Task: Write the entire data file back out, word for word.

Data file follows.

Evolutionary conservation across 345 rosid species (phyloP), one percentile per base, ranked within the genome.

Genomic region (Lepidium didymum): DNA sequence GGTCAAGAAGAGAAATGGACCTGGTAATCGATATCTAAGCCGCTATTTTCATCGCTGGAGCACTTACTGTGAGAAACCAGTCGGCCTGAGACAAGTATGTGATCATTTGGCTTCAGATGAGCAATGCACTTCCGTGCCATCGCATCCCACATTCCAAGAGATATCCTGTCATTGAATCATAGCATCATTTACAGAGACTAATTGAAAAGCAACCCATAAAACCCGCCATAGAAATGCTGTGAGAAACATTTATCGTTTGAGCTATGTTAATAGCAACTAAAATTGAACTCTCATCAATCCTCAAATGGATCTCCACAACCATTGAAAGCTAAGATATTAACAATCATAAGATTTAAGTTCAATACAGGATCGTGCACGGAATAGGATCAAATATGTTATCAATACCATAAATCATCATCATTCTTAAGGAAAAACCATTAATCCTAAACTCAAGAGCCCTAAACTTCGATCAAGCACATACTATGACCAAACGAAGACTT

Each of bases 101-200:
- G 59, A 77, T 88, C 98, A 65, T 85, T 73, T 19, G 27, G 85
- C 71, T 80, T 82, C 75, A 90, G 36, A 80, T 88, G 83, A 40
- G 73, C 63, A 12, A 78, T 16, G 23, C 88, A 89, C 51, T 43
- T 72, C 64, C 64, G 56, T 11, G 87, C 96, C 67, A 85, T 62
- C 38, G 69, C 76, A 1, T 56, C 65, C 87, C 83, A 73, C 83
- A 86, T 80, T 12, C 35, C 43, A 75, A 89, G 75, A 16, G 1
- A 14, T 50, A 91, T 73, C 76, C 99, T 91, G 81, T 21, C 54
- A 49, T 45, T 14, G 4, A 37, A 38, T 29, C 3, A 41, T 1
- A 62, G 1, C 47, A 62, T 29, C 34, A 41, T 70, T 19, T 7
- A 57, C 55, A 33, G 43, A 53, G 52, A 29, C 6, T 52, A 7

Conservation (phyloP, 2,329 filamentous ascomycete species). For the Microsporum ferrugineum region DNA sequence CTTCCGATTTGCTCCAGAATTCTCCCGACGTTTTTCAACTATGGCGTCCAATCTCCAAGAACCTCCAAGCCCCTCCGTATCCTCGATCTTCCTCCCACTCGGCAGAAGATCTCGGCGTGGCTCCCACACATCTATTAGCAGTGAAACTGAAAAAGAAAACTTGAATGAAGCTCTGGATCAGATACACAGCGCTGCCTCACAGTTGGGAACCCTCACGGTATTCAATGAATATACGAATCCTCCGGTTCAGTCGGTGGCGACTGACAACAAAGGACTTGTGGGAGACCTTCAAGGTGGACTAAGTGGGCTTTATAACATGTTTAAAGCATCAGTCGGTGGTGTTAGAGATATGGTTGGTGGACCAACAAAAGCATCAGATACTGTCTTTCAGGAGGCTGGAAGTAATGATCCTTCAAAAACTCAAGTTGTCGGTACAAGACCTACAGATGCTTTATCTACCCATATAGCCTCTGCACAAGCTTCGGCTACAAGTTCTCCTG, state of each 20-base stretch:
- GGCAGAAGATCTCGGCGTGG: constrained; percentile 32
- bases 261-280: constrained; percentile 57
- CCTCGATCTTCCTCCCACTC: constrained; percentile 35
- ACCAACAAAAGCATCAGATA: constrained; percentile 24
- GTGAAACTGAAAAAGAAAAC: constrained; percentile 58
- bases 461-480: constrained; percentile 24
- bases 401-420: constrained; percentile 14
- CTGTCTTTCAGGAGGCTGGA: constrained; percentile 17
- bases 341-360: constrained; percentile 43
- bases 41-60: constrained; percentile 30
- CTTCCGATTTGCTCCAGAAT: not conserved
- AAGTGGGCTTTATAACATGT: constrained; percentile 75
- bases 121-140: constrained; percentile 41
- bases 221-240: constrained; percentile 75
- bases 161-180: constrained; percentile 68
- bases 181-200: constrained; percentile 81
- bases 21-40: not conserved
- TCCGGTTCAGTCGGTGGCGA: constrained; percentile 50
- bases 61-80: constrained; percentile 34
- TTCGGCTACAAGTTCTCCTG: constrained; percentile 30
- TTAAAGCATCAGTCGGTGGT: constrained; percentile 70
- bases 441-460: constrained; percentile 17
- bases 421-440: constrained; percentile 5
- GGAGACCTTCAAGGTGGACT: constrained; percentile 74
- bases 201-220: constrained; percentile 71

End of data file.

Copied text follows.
Evolutionary conservation across 345 rosid species (phyloP), one percentile per base, ranked within the genome.

Genomic region (Lepidium didymum): DNA sequence GGTCAAGAAGAGAAATGGACCTGGTAATCGATATCTAAGCCGCTATTTTCATCGCTGGAGCACTTACTGTGAGAAACCAGTCGGCCTGAGACAAGTATGTGATCATTTGGCTTCAGATGAGCAATGCACTTCCGTGCCATCGCATCCCACATTCCAAGAGATATCCTGTCATTGAATCATAGCATCATTTACAGAGACTAATTGAAAAGCAACCCATAAAACCCGCCATAGAAATGCTGTGAGAAACATTTATCGTTTGAGCTATGTTAATAGCAACTAAAATTGAACTCTCATCAATCCTCAAATGGATCTCCACAACCATTGAAAGCTAAGATATTAACAATCATAAGATTTAAGTTCAATACAGGATCGTGCACGGAATAGGATCAAATATGTTATCAATACCATAAATCATCATCATTCTTAAGGAAAAACCATTAATCCTAAACTCAAGAGCCCTAAACTTCGATCAAGCACATACTATGACCAAACGAAGACTT

Each of bases 101-200:
- G 59, A 77, T 88, C 98, A 65, T 85, T 73, T 19, G 27, G 85
- C 71, T 80, T 82, C 75, A 90, G 36, A 80, T 88, G 83, A 40
- G 73, C 63, A 12, A 78, T 16, G 23, C 88, A 89, C 51, T 43
- T 72, C 64, C 64, G 56, T 11, G 87, C 96, C 67, A 85, T 62
- C 38, G 69, C 76, A 1, T 56, C 65, C 87, C 83, A 73, C 83
- A 86, T 80, T 12, C 35, C 43, A 75, A 89, G 75, A 16, G 1
- A 14, T 50, A 91, T 73, C 76, C 99, T 91, G 81, T 21, C 54
- A 49, T 45, T 14, G 4, A 37, A 38, T 29, C 3, A 41, T 1
- A 62, G 1, C 47, A 62, T 29, C 34, A 41, T 70, T 19, T 7
- A 57, C 55, A 33, G 43, A 53, G 52, A 29, C 6, T 52, A 7

Conservation (phyloP, 2,329 filamentous ascomycete species). For the Microsporum ferrugineum region DNA sequence CTTCCGATTTGCTCCAGAATTCTCCCGACGTTTTTCAACTATGGCGTCCAATCTCCAAGAACCTCCAAGCCCCTCCGTATCCTCGATCTTCCTCCCACTCGGCAGAAGATCTCGGCGTGGCTCCCACACATCTATTAGCAGTGAAACTGAAAAAGAAAACTTGAATGAAGCTCTGGATCAGATACACAGCGCTGCCTCACAGTTGGGAACCCTCACGGTATTCAATGAATATACGAATCCTCCGGTTCAGTCGGTGGCGACTGACAACAAAGGACTTGTGGGAGACCTTCAAGGTGGACTAAGTGGGCTTTATAACATGTTTAAAGCATCAGTCGGTGGTGTTAGAGATATGGTTGGTGGACCAACAAAAGCATCAGATACTGTCTTTCAGGAGGCTGGAAGTAATGATCCTTCAAAAACTCAAGTTGTCGGTACAAGACCTACAGATGCTTTATCTACCCATATAGCCTCTGCACAAGCTTCGGCTACAAGTTCTCCTG, state of each 20-base stretch:
- GGCAGAAGATCTCGGCGTGG: constrained; percentile 32
- bases 261-280: constrained; percentile 57
- CCTCGATCTTCCTCCCACTC: constrained; percentile 35
- ACCAACAAAAGCATCAGATA: constrained; percentile 24
- GTGAAACTGAAAAAGAAAAC: constrained; percentile 58
- bases 461-480: constrained; percentile 24
- bases 401-420: constrained; percentile 14
- CTGTCTTTCAGGAGGCTGGA: constrained; percentile 17
- bases 341-360: constrained; percentile 43
- bases 41-60: constrained; percentile 30
- CTTCCGATTTGCTCCAGAAT: not conserved
- AAGTGGGCTTTATAACATGT: constrained; percentile 75
- bases 121-140: constrained; percentile 41
- bases 221-240: constrained; percentile 75
- bases 161-180: constrained; percentile 68
- bases 181-200: constrained; percentile 81
- bases 21-40: not conserved
- TCCGGTTCAGTCGGTGGCGA: constrained; percentile 50
- bases 61-80: constrained; percentile 34
- TTCGGCTACAAGTTCTCCTG: constrained; percentile 30
- TTAAAGCATCAGTCGGTGGT: constrained; percentile 70
- bases 441-460: constrained; percentile 17
- bases 421-440: constrained; percentile 5
- GGAGACCTTCAAGGTGGACT: constrained; percentile 74
- bases 201-220: constrained; percentile 71